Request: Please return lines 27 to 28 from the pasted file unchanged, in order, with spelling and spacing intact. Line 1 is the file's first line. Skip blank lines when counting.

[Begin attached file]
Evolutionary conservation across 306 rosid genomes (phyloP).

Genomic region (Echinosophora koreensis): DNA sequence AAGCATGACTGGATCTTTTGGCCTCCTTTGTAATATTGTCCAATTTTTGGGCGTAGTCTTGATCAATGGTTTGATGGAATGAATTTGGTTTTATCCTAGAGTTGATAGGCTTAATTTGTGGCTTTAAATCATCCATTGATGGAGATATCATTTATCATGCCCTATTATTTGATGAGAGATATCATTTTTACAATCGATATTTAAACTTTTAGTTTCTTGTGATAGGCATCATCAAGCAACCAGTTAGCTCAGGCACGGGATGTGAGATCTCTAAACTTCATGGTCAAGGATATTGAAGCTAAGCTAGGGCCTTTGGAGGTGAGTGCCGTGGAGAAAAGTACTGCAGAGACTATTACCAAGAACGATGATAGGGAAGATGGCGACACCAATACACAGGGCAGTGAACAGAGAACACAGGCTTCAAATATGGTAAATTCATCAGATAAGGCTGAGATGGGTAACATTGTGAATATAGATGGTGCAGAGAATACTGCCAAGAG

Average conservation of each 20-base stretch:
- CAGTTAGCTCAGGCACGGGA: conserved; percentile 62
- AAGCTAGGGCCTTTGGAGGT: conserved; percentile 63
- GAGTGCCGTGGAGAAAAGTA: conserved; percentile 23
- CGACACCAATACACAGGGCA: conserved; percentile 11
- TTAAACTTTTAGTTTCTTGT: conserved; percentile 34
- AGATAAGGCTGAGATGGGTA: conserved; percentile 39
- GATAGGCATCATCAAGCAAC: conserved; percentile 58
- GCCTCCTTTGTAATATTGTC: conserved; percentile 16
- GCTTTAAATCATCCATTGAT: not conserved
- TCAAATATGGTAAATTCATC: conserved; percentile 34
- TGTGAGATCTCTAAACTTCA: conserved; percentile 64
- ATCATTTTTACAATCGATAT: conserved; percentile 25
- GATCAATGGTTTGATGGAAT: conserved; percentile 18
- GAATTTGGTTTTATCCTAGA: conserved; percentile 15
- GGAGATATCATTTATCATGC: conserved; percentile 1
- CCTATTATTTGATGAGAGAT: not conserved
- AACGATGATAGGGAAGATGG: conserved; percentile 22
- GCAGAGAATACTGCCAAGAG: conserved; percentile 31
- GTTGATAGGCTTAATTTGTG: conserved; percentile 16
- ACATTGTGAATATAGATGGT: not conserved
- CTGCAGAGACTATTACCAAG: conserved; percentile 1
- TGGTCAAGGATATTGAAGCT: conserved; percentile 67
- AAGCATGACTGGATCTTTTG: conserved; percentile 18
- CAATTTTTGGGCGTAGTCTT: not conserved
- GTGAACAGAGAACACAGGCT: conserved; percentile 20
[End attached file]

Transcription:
- CAATTTTTGGGCGTAGTCTT: not conserved
- GTGAACAGAGAACACAGGCT: conserved; percentile 20